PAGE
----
Zurich cantonal police raided Blocher’s home and offices on Tuesday over suspicions he breached bank secrecy rules when he passed on information relating to the former head of the National Bank, Philipp Hildebrand.
Blocher said he deserved immunity since the data was only given to him in the first place because of his position within the National Council, newspaper Tages Anzeiger reported.
The controversial politician also maintained that his duties as councillor had prompted him to deliver the information to the then president, Micheline Calmy-Rey.
“If I had not been a National Councillor, I would never have done this,” he said.
He also insisted that he was the victim of a political conspiracy, and accused politicians of putting pressure on the Zurich prosecutor, online news website 20 Minutes reported.
This is not the first time that Blocher has sought to rely on parliamentary immunity from prosecution. In 1994 he got away with voting illegally on behalf of an absent colleague, and in 2001, he was protected after he made racist and anti-Semitic remarks, 20 Minutes reported.
The rules on immunity have only recently been tightened. They now require the action taken to “have a direct connection with one’s official position or activity”. It is unclear whether such a connection can be established.
The prosecution believes that no immunity applies, although prosecution spokeswoman Corinne Bouvard refuses to reveal what the precise arguments against Blocher having immunity are, as she says it would require the prosecution to respond to specific allegations.
Questions have also been raised as to whether the information that the case against Blocher was being extended served to tip him off to the possibility of the raids on his properties.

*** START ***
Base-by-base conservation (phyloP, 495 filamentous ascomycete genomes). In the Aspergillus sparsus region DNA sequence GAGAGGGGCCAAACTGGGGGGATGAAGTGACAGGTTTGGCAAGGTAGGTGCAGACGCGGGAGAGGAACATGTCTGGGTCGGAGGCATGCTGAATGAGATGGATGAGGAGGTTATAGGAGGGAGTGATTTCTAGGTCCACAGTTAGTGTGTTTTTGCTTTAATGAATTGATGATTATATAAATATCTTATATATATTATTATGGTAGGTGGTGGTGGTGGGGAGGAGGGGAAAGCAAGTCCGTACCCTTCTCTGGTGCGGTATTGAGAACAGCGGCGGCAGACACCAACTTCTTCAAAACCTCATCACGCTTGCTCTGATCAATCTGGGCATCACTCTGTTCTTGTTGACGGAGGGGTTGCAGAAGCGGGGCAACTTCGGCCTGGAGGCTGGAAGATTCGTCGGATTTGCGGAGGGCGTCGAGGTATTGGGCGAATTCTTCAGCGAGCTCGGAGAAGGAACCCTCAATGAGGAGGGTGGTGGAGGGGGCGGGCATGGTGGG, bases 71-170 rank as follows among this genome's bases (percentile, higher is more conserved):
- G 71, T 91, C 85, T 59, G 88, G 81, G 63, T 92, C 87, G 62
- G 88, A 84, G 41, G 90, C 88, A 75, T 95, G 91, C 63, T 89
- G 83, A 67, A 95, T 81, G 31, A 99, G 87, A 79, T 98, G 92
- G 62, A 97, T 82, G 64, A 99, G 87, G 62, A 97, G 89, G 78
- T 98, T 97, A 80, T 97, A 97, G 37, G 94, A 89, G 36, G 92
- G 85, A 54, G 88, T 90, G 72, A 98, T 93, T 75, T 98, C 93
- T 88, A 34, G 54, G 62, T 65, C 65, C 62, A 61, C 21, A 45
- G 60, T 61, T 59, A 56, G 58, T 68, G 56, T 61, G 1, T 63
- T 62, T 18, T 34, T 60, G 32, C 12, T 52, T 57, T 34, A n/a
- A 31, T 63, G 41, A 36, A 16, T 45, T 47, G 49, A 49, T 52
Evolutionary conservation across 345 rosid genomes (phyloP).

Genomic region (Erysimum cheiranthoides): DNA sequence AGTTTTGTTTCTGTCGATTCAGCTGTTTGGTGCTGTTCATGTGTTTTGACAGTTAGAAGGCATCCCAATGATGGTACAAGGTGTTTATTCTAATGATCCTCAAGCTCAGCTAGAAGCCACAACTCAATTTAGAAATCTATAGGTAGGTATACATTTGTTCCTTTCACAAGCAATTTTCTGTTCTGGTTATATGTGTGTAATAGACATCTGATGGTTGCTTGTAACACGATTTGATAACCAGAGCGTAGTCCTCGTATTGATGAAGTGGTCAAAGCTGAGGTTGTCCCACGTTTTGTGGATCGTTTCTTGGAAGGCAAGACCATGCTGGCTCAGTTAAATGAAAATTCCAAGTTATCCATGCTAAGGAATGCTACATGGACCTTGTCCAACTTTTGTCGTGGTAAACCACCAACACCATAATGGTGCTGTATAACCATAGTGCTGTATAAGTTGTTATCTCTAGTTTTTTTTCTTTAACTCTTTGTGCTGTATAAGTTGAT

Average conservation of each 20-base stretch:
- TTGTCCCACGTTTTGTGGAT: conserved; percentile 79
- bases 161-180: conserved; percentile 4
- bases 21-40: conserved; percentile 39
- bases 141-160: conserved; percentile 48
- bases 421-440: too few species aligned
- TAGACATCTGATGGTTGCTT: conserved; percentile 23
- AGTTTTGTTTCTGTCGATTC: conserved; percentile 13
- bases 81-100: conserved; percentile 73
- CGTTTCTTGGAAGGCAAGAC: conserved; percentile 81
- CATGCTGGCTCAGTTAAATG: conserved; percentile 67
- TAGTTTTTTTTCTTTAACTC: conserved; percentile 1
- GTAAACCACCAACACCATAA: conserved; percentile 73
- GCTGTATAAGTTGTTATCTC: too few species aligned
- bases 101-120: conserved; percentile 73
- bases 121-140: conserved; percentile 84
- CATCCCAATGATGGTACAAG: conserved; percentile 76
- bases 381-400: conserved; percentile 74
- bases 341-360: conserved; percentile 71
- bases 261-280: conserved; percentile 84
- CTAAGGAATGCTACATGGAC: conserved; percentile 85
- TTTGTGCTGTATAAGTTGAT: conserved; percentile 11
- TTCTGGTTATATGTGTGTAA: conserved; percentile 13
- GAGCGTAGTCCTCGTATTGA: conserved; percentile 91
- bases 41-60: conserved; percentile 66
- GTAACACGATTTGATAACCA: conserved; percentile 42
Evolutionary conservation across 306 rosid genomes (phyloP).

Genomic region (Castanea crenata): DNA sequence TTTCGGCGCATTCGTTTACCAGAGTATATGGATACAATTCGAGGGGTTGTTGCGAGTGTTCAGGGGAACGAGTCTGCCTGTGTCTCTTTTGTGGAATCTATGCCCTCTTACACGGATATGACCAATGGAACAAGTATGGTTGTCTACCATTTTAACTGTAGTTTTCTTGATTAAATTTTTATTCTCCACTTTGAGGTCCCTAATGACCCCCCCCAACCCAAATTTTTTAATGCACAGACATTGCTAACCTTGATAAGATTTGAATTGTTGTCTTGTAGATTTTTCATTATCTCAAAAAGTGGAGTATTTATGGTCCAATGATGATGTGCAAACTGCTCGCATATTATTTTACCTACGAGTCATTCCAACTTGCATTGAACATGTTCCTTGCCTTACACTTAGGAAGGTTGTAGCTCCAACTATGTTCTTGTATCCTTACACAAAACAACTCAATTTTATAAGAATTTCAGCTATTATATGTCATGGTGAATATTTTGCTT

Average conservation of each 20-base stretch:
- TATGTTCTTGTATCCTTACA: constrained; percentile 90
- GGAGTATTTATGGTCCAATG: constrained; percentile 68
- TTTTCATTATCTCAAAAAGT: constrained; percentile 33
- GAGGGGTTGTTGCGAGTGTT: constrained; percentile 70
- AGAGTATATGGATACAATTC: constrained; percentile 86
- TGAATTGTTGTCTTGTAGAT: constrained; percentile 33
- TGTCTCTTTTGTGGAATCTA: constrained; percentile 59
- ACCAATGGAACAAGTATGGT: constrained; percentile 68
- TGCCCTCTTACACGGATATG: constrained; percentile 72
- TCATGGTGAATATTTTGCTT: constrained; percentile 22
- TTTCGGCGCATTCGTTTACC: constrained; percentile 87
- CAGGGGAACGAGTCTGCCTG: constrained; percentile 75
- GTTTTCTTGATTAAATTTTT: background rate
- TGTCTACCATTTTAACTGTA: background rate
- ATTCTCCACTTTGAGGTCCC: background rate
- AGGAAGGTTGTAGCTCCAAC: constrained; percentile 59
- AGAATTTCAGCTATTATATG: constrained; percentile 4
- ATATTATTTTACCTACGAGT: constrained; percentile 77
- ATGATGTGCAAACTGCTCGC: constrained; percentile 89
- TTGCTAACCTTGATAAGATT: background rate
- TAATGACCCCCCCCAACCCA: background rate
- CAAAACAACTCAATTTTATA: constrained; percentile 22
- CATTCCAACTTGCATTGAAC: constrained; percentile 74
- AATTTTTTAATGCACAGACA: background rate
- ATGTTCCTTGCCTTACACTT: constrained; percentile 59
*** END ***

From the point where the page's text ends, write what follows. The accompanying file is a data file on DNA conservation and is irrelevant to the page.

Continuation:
Blocher confirmed on Wednesday that his legal representative had been warned that the investigations were being extended but complained that information regarding the extension must have been leaked, since the news programme “10 vor 10” knew of the searches before they had taken place.
“It was agreed on Monday that absolute silence on the extension of the process would be maintained,” he said.
However, initial investigations showed that no information had been leaked to journalists either by the police or the Public Prosecution Office, spokeswoman Bouvard said.
Blocher also queried whether the search warrants were correctly obtained, as he believed that the warrant would have needed approval from the President of the National Council.
But such approval would only be required where an investigation had not yet been launched, a spokesman for the Federal Assembly told Tages Anzeiger.
Blocher received assurance on Tuesday that all the necessary paperwork had been obtained from Bern.